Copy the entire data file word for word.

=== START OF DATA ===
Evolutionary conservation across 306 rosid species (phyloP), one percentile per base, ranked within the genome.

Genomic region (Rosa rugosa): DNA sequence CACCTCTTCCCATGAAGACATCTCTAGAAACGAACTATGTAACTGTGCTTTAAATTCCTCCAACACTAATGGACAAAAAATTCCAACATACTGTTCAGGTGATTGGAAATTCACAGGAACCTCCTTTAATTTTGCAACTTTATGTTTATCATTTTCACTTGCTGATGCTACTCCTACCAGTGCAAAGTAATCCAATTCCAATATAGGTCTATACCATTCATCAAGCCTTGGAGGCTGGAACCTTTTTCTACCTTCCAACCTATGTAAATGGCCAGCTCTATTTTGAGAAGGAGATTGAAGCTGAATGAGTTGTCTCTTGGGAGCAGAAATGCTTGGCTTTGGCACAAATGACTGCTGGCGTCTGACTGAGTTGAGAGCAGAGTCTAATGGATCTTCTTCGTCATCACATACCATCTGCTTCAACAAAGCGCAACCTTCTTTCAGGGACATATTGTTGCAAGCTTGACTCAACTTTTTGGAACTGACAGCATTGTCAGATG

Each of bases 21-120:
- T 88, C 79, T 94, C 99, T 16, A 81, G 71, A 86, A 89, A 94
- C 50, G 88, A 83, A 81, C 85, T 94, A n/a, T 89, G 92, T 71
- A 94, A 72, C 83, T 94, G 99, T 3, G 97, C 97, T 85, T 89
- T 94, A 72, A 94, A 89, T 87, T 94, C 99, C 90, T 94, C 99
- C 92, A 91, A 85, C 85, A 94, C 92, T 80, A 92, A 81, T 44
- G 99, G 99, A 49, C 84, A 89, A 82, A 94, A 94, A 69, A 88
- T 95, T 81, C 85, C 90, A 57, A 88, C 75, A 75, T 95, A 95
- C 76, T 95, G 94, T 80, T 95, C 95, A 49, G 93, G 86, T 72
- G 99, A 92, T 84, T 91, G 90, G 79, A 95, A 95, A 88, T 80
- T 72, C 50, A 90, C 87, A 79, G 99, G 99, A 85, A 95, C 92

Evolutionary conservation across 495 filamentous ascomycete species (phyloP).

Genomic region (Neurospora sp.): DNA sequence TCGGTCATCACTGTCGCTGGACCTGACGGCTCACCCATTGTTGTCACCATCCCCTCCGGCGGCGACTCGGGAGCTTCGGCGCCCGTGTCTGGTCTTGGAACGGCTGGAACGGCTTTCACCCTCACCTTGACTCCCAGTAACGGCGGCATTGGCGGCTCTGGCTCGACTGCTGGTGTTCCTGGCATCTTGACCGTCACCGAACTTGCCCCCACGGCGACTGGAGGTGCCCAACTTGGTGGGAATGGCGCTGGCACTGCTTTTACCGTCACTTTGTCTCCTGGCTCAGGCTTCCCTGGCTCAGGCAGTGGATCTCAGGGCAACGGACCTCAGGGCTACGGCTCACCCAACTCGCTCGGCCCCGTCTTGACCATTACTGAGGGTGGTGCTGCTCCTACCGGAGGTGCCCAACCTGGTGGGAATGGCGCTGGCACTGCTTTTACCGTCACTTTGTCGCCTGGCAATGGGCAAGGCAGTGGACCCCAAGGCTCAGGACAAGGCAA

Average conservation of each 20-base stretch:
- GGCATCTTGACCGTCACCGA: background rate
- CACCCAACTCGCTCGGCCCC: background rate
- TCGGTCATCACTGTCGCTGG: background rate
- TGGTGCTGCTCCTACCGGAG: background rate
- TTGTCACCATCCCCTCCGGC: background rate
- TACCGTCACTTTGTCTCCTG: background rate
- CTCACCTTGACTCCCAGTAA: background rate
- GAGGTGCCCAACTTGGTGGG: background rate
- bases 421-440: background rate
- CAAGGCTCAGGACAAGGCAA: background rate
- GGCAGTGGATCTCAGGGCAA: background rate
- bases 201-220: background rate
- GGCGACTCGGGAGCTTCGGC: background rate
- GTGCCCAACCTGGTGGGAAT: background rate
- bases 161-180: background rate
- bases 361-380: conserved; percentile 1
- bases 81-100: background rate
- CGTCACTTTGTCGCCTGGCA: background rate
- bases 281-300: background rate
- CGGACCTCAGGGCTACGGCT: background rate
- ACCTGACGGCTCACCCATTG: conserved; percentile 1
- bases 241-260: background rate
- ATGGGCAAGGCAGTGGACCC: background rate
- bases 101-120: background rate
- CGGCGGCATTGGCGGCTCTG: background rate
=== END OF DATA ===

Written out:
Evolutionary conservation across 306 rosid species (phyloP), one percentile per base, ranked within the genome.

Genomic region (Rosa rugosa): DNA sequence CACCTCTTCCCATGAAGACATCTCTAGAAACGAACTATGTAACTGTGCTTTAAATTCCTCCAACACTAATGGACAAAAAATTCCAACATACTGTTCAGGTGATTGGAAATTCACAGGAACCTCCTTTAATTTTGCAACTTTATGTTTATCATTTTCACTTGCTGATGCTACTCCTACCAGTGCAAAGTAATCCAATTCCAATATAGGTCTATACCATTCATCAAGCCTTGGAGGCTGGAACCTTTTTCTACCTTCCAACCTATGTAAATGGCCAGCTCTATTTTGAGAAGGAGATTGAAGCTGAATGAGTTGTCTCTTGGGAGCAGAAATGCTTGGCTTTGGCACAAATGACTGCTGGCGTCTGACTGAGTTGAGAGCAGAGTCTAATGGATCTTCTTCGTCATCACATACCATCTGCTTCAACAAAGCGCAACCTTCTTTCAGGGACATATTGTTGCAAGCTTGACTCAACTTTTTGGAACTGACAGCATTGTCAGATG

Each of bases 21-120:
- T 88, C 79, T 94, C 99, T 16, A 81, G 71, A 86, A 89, A 94
- C 50, G 88, A 83, A 81, C 85, T 94, A n/a, T 89, G 92, T 71
- A 94, A 72, C 83, T 94, G 99, T 3, G 97, C 97, T 85, T 89
- T 94, A 72, A 94, A 89, T 87, T 94, C 99, C 90, T 94, C 99
- C 92, A 91, A 85, C 85, A 94, C 92, T 80, A 92, A 81, T 44
- G 99, G 99, A 49, C 84, A 89, A 82, A 94, A 94, A 69, A 88
- T 95, T 81, C 85, C 90, A 57, A 88, C 75, A 75, T 95, A 95
- C 76, T 95, G 94, T 80, T 95, C 95, A 49, G 93, G 86, T 72
- G 99, A 92, T 84, T 91, G 90, G 79, A 95, A 95, A 88, T 80
- T 72, C 50, A 90, C 87, A 79, G 99, G 99, A 85, A 95, C 92

Evolutionary conservation across 495 filamentous ascomycete species (phyloP).

Genomic region (Neurospora sp.): DNA sequence TCGGTCATCACTGTCGCTGGACCTGACGGCTCACCCATTGTTGTCACCATCCCCTCCGGCGGCGACTCGGGAGCTTCGGCGCCCGTGTCTGGTCTTGGAACGGCTGGAACGGCTTTCACCCTCACCTTGACTCCCAGTAACGGCGGCATTGGCGGCTCTGGCTCGACTGCTGGTGTTCCTGGCATCTTGACCGTCACCGAACTTGCCCCCACGGCGACTGGAGGTGCCCAACTTGGTGGGAATGGCGCTGGCACTGCTTTTACCGTCACTTTGTCTCCTGGCTCAGGCTTCCCTGGCTCAGGCAGTGGATCTCAGGGCAACGGACCTCAGGGCTACGGCTCACCCAACTCGCTCGGCCCCGTCTTGACCATTACTGAGGGTGGTGCTGCTCCTACCGGAGGTGCCCAACCTGGTGGGAATGGCGCTGGCACTGCTTTTACCGTCACTTTGTCGCCTGGCAATGGGCAAGGCAGTGGACCCCAAGGCTCAGGACAAGGCAA

Average conservation of each 20-base stretch:
- GGCATCTTGACCGTCACCGA: background rate
- CACCCAACTCGCTCGGCCCC: background rate
- TCGGTCATCACTGTCGCTGG: background rate
- TGGTGCTGCTCCTACCGGAG: background rate
- TTGTCACCATCCCCTCCGGC: background rate
- TACCGTCACTTTGTCTCCTG: background rate
- CTCACCTTGACTCCCAGTAA: background rate
- GAGGTGCCCAACTTGGTGGG: background rate
- bases 421-440: background rate
- CAAGGCTCAGGACAAGGCAA: background rate
- GGCAGTGGATCTCAGGGCAA: background rate
- bases 201-220: background rate
- GGCGACTCGGGAGCTTCGGC: background rate
- GTGCCCAACCTGGTGGGAAT: background rate
- bases 161-180: background rate
- bases 361-380: conserved; percentile 1
- bases 81-100: background rate
- CGTCACTTTGTCGCCTGGCA: background rate
- bases 281-300: background rate
- CGGACCTCAGGGCTACGGCT: background rate
- ACCTGACGGCTCACCCATTG: conserved; percentile 1
- bases 241-260: background rate
- ATGGGCAAGGCAGTGGACCC: background rate
- bases 101-120: background rate
- CGGCGGCATTGGCGGCTCTG: background rate